Emily Sanders of Colorado Springs, Colorado, graduated from Harding in 2010 with a Bachelor of Arts degree in English. Throughout her undergraduate career, Sanders said she had a number of memorable experiences in the classroom and learning from University faculty.
Sanders took French for three years under Dr. Robert McCready, associate professor. Though the class was difficult at times, Sanders said McCready went out of his way to help his students understand the material.
“He was very engaging in class and always encouraged students to go beyond what they felt comfortable with in learning French — which you have to do to really master a new language,” she said. “I learned that hard is not always bad! I just always appreciated his teaching style and the fact that he seemed to care very much about his students and their success.”
Another class Sanders remembers is Associate Professor of English Larry Hunt’s history of language class, which Sanders admitted she initially had doubts about.
“I don’t really know how he did it, but Dr. Hunt made that class so entertaining, Sanders said. “He had the best laugh and would crack us up every time in class with funny stories or videos about the history of language. It turned out to be one of the most fascinating classes I took.”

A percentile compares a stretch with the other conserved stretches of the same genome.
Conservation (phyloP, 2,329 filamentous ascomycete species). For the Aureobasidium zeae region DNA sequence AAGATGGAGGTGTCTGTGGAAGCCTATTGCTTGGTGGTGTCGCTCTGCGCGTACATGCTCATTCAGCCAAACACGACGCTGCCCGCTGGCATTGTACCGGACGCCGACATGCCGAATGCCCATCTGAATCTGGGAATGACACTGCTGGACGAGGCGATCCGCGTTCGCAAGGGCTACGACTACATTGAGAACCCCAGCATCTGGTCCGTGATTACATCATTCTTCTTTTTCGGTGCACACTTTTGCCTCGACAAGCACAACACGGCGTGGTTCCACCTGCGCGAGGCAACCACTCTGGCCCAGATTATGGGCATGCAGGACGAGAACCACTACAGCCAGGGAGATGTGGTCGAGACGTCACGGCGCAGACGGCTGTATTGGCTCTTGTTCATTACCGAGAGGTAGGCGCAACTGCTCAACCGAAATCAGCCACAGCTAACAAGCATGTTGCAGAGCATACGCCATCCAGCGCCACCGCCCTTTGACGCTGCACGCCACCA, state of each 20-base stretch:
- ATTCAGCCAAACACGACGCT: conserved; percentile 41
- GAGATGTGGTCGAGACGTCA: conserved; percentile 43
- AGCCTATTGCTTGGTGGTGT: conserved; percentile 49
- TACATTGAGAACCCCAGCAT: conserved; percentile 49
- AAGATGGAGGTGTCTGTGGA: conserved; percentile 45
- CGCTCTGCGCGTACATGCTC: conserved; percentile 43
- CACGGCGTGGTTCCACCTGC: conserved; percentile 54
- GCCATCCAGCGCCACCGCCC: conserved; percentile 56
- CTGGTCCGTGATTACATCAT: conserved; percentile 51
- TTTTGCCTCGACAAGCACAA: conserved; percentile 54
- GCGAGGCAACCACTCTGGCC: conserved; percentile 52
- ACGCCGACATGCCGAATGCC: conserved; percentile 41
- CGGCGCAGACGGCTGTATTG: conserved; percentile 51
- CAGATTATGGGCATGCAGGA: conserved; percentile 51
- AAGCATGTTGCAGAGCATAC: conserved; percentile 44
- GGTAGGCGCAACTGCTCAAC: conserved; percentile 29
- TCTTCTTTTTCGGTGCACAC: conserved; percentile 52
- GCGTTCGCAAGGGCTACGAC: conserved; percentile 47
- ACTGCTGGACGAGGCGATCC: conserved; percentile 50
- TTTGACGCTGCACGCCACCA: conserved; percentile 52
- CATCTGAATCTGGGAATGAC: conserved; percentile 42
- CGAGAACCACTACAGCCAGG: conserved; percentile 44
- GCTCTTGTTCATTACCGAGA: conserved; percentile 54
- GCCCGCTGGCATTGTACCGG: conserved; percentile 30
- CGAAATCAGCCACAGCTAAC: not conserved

In a Bible class with Dr. Scott Adair, associate professor, Sanders remembers many moments when he made her think about the Bible and her own faith from a new perspective. She said she’ll never forget the day he brought in a steel animal trap with cloth covering the teeth to illustrate faith in God.
“He told us it wouldn’t hurt if someone stuck his or her arm into the trap and it snapped; he had done it before,” she said. “Would we act on faith that what he said was true? There were no volunteers. He certainly made his point though.”
Looking back on her experience in school, Sanders says she is thankful for the teachers in her life and the influence they have had on her future.
“I’m very thankful to have had teachers who were not only gifted in their area of study but were also gifted in communicating to, connecting with, and inspiring their students,” she said. “You don’t always get both, so it’s special.”
Hannah Beall Owens, director of news services